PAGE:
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Working with Melamine North Pole AK

Melamine has found a home in many a woodshop. The durable, slick surface is perfect for jigs, fences, outfeed tables and router tables. I use it in my shop as an assembly table cover. Glue drips pop right off and the slick surface makes it easy to slide around heavy assemblies.

The Home Depot
(907)451-9003
601 Johansen Expressway
Fairbanks, AK
Hours
Mon-Sat: 6:00am-10:00pm
Sun: 7:00am-8:00pm

Samson True Value Hardware
(907) 452-3110
1990 Phillips Field Rd
Fairbanks, AK
 
Fastenal- Fairbanks
907-455-8600
3580 Cartwright Ct Unit A Fairbanks, AK, 99701
Fairbanks, AK
 
Fairbanks - B
(907) 474-4400
3115 Airport Way
Fairbanks, AK
Store Hours
Sears Stores
Store Type
Sears Stores
Hours
Mon:10-21
Tue:10-21
Wed:10-21
Thu:10-21
Fri:10-21
Sat:9-21
Sun:11-18
Store Features
Mon:10-21
Tue:10-21
Wed:10-21
Thu:10-21
Fri:10-21
Sat:9-21
Sun:11-18

The Home Depot
(907)451-9003
601 Johansen Expressway
Fairbanks, AK
Hours
Mon-Sat: 6:00am-10:00pm
Sun: 7:00am-8:00pm

Spenard Builders Supply- Fairbanks
907-450-2200
2460 Phillips Field Road Fairbanks, AK, 99701
Fairbanks, AK
 
Denali Industrial Supply Inc
907-452-4524
2800 Cushman St Fairbanks, AK, 99701
Fairbanks, AK
 
Lowe's
(907) 451-4700
425 Merhar Avenue
Fairbanks, AK
Hours
M-SA 6 am - 10 pm
SU 8 am - 8 pm

The Home Depot
(907)644-5646
1715 Abbott Road
Anchorage, AK
Hours
Mon-Sat: 6:00am-10:00pm
Sun: 7:00am-8:00pm

The Home Depot
(907)283-2228
10480 Spur Highway
Kenai, AK
Hours
Mon-Sat: 6:00am-10:00pm
Sun: 7:00am-8:00pm

Working with Melamine

Working with Melamine

It's dirt cheap, it's practical, and best of all, there's no sanding and finishing!

by Dave Munkittrick

Melamine is the professional cabinetmaker’s best friend. Build a cabinet with it and you have a complete, durable interior that requires no sanding (yes!) and no finishing (oh, yeah!). Pros often build whole kitchens out of melamine and then dress the boxes with plywood end panels and solid-wood fronts. The bright melamine cabinet interiors are easy to search, stain resistant and tough as nails. Entertainment centers and home office, laundry-room or mudroom cabinets are also made with melamine. Most home centers carry melamine shelving with the edge banding already on. Just buy or make shelf supports and you’re in business.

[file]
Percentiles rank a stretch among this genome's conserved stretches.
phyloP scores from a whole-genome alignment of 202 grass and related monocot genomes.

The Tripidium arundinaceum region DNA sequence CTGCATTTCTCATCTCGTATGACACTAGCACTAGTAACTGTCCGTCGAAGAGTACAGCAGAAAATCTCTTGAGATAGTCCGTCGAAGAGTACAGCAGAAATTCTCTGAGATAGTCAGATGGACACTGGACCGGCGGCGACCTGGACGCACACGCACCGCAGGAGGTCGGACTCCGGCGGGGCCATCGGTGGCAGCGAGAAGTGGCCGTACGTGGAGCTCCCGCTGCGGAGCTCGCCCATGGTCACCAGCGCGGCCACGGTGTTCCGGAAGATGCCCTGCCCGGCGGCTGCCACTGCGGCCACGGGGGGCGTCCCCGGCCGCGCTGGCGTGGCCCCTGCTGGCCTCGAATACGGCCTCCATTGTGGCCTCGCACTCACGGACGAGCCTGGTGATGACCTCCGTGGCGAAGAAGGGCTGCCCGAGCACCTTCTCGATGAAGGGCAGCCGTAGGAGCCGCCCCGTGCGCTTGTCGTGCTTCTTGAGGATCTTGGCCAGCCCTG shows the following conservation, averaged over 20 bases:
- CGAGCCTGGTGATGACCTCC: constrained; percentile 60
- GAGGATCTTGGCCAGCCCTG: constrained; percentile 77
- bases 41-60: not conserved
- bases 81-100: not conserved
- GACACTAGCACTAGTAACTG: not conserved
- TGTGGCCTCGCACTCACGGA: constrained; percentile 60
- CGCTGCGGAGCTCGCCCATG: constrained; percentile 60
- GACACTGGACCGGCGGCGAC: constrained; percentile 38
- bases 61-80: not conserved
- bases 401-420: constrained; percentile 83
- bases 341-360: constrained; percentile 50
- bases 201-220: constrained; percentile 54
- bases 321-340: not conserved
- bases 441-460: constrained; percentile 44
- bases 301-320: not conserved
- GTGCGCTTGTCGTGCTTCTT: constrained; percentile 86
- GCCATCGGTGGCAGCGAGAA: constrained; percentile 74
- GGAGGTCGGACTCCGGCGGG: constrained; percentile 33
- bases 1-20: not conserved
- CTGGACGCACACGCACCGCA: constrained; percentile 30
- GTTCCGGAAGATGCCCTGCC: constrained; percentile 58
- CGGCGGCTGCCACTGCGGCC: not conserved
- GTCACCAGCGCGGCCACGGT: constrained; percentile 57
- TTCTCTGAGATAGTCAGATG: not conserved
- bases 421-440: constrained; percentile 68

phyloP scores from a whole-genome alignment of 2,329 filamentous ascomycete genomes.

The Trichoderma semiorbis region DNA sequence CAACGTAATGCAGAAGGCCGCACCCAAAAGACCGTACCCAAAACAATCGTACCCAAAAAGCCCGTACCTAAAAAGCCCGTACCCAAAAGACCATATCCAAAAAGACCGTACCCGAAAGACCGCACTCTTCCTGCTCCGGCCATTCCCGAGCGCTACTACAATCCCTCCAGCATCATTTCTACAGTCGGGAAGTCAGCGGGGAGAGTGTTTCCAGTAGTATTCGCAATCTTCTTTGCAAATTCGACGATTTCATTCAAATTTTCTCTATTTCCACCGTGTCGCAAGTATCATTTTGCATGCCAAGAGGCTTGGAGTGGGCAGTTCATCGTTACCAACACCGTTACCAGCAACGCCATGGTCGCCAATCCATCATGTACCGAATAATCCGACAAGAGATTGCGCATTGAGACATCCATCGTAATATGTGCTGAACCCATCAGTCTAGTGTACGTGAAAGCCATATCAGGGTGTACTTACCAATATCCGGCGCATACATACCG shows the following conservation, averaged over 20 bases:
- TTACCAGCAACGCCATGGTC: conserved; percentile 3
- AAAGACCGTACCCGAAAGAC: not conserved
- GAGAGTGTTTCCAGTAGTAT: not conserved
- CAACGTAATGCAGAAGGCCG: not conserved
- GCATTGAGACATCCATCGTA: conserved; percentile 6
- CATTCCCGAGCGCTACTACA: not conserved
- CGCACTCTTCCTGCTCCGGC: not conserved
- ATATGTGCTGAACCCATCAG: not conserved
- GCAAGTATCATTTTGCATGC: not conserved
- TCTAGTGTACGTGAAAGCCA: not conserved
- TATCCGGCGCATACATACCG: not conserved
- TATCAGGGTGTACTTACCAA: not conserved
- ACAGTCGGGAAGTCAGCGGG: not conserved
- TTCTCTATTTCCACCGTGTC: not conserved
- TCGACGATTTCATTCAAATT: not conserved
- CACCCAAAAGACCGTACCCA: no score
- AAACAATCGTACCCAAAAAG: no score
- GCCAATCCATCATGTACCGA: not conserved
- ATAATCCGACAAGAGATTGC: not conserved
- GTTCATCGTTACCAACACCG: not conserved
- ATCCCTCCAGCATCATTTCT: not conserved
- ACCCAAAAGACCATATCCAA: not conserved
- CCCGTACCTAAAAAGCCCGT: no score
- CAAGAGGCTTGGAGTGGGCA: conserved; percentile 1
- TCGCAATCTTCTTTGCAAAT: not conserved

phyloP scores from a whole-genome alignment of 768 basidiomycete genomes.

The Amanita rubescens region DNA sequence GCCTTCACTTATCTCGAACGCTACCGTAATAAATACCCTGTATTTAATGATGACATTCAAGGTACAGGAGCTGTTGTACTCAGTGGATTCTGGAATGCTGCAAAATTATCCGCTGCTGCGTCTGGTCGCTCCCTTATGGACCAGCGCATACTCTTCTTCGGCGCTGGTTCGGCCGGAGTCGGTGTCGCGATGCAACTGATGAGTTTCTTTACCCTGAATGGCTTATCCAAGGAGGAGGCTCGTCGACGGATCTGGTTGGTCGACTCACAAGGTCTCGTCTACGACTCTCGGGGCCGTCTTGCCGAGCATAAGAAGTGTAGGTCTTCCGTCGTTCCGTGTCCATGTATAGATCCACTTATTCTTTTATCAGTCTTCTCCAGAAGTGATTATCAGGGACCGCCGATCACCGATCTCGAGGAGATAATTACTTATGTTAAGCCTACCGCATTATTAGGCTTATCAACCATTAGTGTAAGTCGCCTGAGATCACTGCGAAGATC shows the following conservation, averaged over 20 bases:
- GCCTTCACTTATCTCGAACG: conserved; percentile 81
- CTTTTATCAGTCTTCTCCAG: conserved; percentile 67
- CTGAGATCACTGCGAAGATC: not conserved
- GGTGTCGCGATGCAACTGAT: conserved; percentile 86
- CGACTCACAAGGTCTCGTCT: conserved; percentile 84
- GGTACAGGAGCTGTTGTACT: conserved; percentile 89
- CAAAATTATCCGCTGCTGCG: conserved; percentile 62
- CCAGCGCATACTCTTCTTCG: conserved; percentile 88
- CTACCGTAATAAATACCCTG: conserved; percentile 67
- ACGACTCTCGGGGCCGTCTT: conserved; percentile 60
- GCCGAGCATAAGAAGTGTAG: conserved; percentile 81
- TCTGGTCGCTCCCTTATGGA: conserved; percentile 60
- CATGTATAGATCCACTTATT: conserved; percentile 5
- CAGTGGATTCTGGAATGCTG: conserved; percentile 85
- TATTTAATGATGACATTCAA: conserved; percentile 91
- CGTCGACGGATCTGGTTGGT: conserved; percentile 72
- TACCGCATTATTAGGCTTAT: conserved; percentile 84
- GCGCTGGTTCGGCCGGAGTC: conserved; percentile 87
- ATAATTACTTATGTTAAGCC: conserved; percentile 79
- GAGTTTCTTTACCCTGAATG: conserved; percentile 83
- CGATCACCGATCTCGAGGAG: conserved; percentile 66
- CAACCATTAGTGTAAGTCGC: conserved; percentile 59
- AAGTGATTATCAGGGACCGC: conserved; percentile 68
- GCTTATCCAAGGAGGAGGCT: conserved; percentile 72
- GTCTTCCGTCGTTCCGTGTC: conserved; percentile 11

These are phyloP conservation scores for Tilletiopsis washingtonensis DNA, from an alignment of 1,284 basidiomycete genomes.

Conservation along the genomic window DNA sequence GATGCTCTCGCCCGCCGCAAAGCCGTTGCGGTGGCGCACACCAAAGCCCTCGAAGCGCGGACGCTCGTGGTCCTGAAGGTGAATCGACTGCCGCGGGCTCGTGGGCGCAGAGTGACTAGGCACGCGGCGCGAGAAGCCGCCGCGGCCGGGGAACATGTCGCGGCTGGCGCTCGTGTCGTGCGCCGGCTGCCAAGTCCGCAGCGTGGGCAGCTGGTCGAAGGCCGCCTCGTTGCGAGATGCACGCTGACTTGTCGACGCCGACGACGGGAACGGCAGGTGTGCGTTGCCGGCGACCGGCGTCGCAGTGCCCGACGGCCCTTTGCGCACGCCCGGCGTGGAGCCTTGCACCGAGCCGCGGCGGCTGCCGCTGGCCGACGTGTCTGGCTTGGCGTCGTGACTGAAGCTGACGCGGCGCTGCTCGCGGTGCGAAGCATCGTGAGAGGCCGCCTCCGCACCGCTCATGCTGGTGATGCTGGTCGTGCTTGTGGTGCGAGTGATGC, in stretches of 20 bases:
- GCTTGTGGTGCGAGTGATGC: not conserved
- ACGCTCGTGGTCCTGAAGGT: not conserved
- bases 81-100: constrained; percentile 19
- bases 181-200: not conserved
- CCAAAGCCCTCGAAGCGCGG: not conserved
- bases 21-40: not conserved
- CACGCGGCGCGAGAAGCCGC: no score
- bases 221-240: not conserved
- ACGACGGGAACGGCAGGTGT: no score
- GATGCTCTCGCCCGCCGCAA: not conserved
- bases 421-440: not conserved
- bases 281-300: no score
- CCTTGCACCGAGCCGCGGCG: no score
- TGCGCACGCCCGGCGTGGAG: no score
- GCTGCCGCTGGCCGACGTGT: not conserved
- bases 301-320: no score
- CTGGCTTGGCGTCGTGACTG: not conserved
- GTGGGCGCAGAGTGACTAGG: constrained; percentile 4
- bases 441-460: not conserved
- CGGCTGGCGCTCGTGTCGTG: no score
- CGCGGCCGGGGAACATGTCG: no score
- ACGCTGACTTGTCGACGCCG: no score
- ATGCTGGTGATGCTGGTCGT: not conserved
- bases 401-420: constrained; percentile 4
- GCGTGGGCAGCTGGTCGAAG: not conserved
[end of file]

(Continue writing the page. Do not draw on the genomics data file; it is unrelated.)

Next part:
Melamine has found a home in many a woodshop. The durable, slick surface is perfect for jigs, fences, outfeed tables and router tables. I use it in my shop as an assembly table cover. Glue drips pop right off and the slick surface makes it easy to slide around heavy assemblies. It’s not as durable as plastic laminate for high-wear surfaces such as countertop and desktops, but it’s plenty tough for shop use.

Still not sold on melamine? How about saving money? It’s about half the cost of birch plywood. Not only that, but you get better yield from a sheet of melamine than from veneer sheet stock. That’s because you don’t have to worry about grain direction. Better yield at a lower cost—you save both ways.

Here are some tips on how to make this staple material of the modern cabinetmaker work perfectly for you!

Go Beyond Basic White

White melamine is by far the most common, but basic colors, like black, almond and wood grain, can be special-ordered from most home centers or lumberyards that carry the white. Melamine comes in a wide range of thicknesses. Home centers not only carry 3/4-in. and 5/8-in. sheets for cabinet construction and shelving, but they often have 1/2-in. for drawer parts and 1/4-in. stock for backs and drawer bottoms.


Wear Gloves! 

Gloves are a must when handling large sheets of melamine. We recommend a pair of Kevlar® gloves. Kevlar is designed to protect the user from slicing cuts. Surprisingly, they’re inexpensive ($5) and the rubber dots or stripes help you get a grip on the slippery melamine surface. 


Stop the Chip-Out Monster

Chip-out on the bottom edge is a common problem when you use a general-purpose blade to cut melamine. Sometimes one rough edge doesn’t matter, but when you need a perfectly clean edge on both sides, you have a couple options. The first is to make a 1/16-in.-deep scoring cut on the bottom of the piece (see photo, below). Turn the saw off and crank up the blade to finish the cut. The result is a perfectly clean cut on both surfaces.

The second solution is a laminate-cutting blade (above), whic...

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